Hong Kong protesters offer apologies, China doubles down after airport clash

APOLOGY: Anti-government demonstrators apologize for yesterday's clashes with police at the airport in Hong Kong China Aug. 14, 2019. Thomas Peter/Reuters

HONG KONG – China said on Wednesday Hong Kong’s protest movement had reached “near terrorism” and more street clashes followed ugly scenes the previous day when protesters set upon men they suspected of being government sympathizers.

The United States said it was “deeply concerned” at news of Chinese paramilitary police movement near the border, urged Hong Kong’s government to respect freedom of speech, and issued a travel advisory urging caution when visiting the city.

By nightfall, police and protesters were again facing off on the streets, with riot officers shooting tear gas almost immediately as their response to demonstrators toughens.

Ten weeks of increasingly violent confrontation between police and protesters have plunged Hong Kong into its worst crisis since it reverted from British to Chinese rule in 1997.

Flights resumed on Wednesday amid heightened security at Hong Kong airport, one of the world’s busiest. This followed two days of disruptions sparked by protesters swarming the airport, where, late on Tuesday, they detained two men they suspected opposed them.

China’s Hong Kong and Macau Affairs Office in Beijing called the behavior at the airport no different to terrorism and said it must be severely punished.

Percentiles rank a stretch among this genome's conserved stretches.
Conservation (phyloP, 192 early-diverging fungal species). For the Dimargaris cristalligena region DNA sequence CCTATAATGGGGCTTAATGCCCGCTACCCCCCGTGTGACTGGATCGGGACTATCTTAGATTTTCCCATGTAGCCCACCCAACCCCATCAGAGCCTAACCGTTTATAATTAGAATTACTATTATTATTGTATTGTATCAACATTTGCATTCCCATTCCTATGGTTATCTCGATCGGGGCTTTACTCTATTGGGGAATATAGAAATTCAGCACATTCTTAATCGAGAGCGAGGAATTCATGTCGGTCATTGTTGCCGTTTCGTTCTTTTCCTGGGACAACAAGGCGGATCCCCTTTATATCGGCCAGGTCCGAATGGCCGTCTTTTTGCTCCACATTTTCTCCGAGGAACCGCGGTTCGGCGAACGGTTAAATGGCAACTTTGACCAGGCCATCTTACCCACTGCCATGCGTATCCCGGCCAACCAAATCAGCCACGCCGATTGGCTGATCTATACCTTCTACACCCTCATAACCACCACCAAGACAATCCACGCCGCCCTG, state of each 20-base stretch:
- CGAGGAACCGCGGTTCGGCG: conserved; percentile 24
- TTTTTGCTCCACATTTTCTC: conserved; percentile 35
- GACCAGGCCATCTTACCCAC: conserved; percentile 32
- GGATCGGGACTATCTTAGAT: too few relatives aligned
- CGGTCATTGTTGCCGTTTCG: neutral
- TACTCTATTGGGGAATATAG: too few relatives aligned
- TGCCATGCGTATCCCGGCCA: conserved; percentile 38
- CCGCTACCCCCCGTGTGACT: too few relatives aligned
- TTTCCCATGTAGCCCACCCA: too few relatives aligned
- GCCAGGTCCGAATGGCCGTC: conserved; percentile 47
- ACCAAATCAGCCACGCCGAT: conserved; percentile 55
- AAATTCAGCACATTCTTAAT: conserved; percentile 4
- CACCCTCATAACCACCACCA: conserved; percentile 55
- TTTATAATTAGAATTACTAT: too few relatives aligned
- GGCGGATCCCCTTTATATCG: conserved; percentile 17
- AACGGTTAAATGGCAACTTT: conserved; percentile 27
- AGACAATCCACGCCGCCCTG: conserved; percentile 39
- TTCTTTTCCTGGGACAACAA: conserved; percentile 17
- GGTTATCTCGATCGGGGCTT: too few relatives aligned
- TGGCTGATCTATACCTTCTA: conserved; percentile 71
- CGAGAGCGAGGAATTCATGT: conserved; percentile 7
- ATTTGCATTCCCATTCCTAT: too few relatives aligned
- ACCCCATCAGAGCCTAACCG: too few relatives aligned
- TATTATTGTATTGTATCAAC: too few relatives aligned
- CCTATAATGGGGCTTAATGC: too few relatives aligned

“We’re deeply sorry about what happened yesterday,” read a banner held up by a group of a few dozen demonstrators in the airport arrivals hall in the morning.

“We were desperate and we made imperfect decisions. Please accept our apologies,” the banner said.

In chaotic scenes that would once have been unthinkable for Hong Kong, a peaceful sit-in at the airport turned violent late on Tuesday as protesters confronted and held a man they believed was an undercover Chinese agent.

Busloads of riot police arrived in response, clashing with furious demonstrators before withdrawing once the man was removed, and leaving the terminal briefly in control of activists who then briefly detained a reporter from China’s Global Times newspaper, a nationalistic tabloid run by the ruling Communist Party’s official People’s Daily.

It was not clear whether the scenes of violence might have eroded the broad support the movement has so far attracted in Hong Kong, a major financial hub. The protests have also hit the city’s faltering economy.

“We promise to reflect and to improve,” protesters said in one message distributed on social media app Telegram.

“Sorry we were too reckless ... we are only afraid of losing your support to the whole movement due to our mistake, and that you give up on fighting.”

There has been little sign of a letup in the protests, which began in opposition to a now-suspended bill that would have allowed the extradition of suspects for trial in mainland China, but have swelled into wider calls for democracy.

Hundreds attended a demonstration in the residential area of Sham Shui Po, where police arrived and quickly used tear gas after protesters pointed lasers at the police station.

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